Govt should tackle abuses in tobacco sector

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IN as much as tobacco — a huge foreign currency earner — is one of Zimbabwe’s two most important crops alongside the staple crop maize, farmers, industry players and the government should not be gleefully making money at the expense of human life.

A recent report by Human Rights Watch, reveals that although tobacco is the country’s most valuable export commodity — generating US$933,7 million in 2016 and close to US$1 billion in 2017 — and is thus central to efforts to revive the economy, the industry is tainted by child labour and serious human rights abuses.

The report was compiled after extensive field research and interviews with 64 small-scale tobacco and 61 workers.

It found that many tobacco workers were suffering from headaches and dizziness — both symptoms consistent with acute nicotine poisoning, which happens when workers absorb nicotine through their skin while handling tobacco plants.

“Many children under 18 work in hazardous conditions on tobacco farms in Zimbabwe, often performing tasks that threaten their health and safety or interfere with their education. Adults involved in tobacco production — both small-scale farmers and hired workers — face serious health and safety risks, but the government and tobacco companies are failing to ensure that workers have sufficient information, training, and equipment to protect themselves,” the report reads.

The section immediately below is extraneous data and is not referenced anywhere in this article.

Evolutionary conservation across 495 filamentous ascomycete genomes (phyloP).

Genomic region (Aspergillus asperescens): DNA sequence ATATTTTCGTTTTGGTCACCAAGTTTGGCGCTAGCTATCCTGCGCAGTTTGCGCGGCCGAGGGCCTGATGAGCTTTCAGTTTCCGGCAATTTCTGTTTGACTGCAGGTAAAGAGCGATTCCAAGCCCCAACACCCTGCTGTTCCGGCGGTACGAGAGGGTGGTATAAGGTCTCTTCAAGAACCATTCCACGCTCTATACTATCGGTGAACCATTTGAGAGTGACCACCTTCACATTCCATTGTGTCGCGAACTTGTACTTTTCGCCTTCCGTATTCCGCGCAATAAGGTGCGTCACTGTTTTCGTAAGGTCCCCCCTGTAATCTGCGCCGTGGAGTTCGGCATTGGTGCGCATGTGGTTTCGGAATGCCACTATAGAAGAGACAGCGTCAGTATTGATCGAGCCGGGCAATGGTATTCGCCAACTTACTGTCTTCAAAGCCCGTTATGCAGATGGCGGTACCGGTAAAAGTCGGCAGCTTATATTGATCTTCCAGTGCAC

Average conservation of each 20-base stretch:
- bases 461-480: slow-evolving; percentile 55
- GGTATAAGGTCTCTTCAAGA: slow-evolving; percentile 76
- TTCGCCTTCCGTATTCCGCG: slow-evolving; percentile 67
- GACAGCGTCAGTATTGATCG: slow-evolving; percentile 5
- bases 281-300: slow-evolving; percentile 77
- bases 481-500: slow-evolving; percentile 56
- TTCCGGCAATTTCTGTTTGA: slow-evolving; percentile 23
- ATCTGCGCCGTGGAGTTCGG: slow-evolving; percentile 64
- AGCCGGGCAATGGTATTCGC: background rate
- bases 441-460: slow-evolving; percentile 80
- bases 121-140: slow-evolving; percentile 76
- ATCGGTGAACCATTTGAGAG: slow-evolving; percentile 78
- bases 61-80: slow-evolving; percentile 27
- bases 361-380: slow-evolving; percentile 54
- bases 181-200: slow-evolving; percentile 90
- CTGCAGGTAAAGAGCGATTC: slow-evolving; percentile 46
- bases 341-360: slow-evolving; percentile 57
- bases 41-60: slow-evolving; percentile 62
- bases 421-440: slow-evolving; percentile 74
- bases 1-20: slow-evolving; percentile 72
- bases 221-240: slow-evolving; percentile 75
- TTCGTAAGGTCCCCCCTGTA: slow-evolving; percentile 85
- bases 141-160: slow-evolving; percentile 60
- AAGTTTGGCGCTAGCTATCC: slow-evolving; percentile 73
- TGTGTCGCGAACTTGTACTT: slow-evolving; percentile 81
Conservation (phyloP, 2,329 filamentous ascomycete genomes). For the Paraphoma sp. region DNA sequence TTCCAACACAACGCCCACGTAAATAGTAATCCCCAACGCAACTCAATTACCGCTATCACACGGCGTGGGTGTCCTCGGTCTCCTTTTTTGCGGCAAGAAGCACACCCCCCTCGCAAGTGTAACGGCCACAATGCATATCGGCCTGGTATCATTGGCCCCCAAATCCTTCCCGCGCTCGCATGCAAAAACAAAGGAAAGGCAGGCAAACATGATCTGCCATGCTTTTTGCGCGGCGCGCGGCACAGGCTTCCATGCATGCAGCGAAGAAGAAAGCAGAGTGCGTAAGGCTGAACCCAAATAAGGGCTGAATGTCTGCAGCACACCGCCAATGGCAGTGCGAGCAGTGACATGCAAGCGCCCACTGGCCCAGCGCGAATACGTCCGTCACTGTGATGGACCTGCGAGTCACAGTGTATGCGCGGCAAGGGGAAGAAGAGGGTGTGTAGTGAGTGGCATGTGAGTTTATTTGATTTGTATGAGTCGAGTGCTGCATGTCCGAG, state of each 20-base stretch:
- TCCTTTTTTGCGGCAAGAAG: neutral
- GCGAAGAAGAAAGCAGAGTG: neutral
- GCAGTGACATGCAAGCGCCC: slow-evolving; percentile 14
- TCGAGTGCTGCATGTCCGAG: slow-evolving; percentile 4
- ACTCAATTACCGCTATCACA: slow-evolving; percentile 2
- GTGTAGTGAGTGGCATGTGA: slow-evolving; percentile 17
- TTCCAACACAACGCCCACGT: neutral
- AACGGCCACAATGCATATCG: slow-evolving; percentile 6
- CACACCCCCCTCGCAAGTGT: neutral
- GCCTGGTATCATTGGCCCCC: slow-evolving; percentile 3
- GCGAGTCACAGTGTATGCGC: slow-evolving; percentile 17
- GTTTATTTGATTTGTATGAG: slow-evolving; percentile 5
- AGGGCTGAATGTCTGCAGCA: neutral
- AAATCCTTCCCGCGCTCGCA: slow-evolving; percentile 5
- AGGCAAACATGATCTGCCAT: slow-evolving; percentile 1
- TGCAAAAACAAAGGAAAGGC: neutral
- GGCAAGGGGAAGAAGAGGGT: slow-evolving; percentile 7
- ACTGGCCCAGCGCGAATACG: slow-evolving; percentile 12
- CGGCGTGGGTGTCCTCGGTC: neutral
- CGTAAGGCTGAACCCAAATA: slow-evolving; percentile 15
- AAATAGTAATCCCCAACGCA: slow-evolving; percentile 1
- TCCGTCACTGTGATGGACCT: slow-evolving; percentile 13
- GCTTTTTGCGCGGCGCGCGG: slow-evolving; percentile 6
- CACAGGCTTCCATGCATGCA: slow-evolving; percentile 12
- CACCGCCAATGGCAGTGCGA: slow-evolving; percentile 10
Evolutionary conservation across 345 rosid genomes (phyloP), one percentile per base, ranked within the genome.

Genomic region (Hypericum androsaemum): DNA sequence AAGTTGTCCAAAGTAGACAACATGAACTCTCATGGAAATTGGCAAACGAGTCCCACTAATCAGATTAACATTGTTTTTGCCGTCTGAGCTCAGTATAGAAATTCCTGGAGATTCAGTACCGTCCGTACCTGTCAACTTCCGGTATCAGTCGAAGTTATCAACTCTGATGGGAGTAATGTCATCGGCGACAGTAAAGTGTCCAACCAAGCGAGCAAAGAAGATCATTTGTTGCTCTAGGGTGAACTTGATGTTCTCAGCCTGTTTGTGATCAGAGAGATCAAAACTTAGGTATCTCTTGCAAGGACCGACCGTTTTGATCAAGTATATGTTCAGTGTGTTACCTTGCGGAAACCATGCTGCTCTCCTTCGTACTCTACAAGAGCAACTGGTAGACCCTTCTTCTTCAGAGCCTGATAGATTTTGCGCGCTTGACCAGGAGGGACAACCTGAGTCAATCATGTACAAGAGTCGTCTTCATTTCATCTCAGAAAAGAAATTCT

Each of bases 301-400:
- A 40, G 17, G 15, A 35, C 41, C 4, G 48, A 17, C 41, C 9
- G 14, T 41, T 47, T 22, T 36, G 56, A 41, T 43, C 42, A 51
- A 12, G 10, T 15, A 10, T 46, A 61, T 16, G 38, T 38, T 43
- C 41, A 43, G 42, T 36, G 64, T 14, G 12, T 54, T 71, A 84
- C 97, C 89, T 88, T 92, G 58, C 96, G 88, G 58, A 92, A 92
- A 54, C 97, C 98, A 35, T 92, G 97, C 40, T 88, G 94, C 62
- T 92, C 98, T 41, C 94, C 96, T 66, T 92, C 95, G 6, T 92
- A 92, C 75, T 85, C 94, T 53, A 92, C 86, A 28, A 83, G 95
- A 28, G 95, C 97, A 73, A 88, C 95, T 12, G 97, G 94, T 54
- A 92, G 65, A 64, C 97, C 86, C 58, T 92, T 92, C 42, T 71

“Hired workers on some large-scale tobacco farms said they were pushed to work excessive hours without overtime compensation, denied their wages, and forced to go weeks or months without pay.”

In all the provinces where the research was conducted it was established that child labour was rife which can be attributed to growing levels of poverty.

This is despite the fact that the country’s laws law sets 16 as the minimum age for children to work in any sector and prohibits children under 18 from performing hazardous work. The report found that many of the child tobacco workers interviewed were exposed to pesticides while working on tobacco farms. Some children mixed, handled, or applied pesticides directly.

Pesticide exposure has been associated with long-term and chronic health effects including respiratory problems, cancer, depression, neurologic deficits, and reproductive health problems. HRW says children are particularly vulnerable to the adverse effects of toxic exposures as their brains and bodies are still developing.

The sad state of affairs in the industry calls on the government and farmers unions to intervene and stop the rot.

The government, working with the unions should ensure that farm labourers and others who handle tobacco are empowered with the required information and training to protect themselves.

Tobacco farmers should also receive information and training so that they do not compromise the health of their workers, as is the case at the moment.

If human life is compromised in the quest for the country to generate forex then the money generated can be equated to blood money.

It’s time to act.

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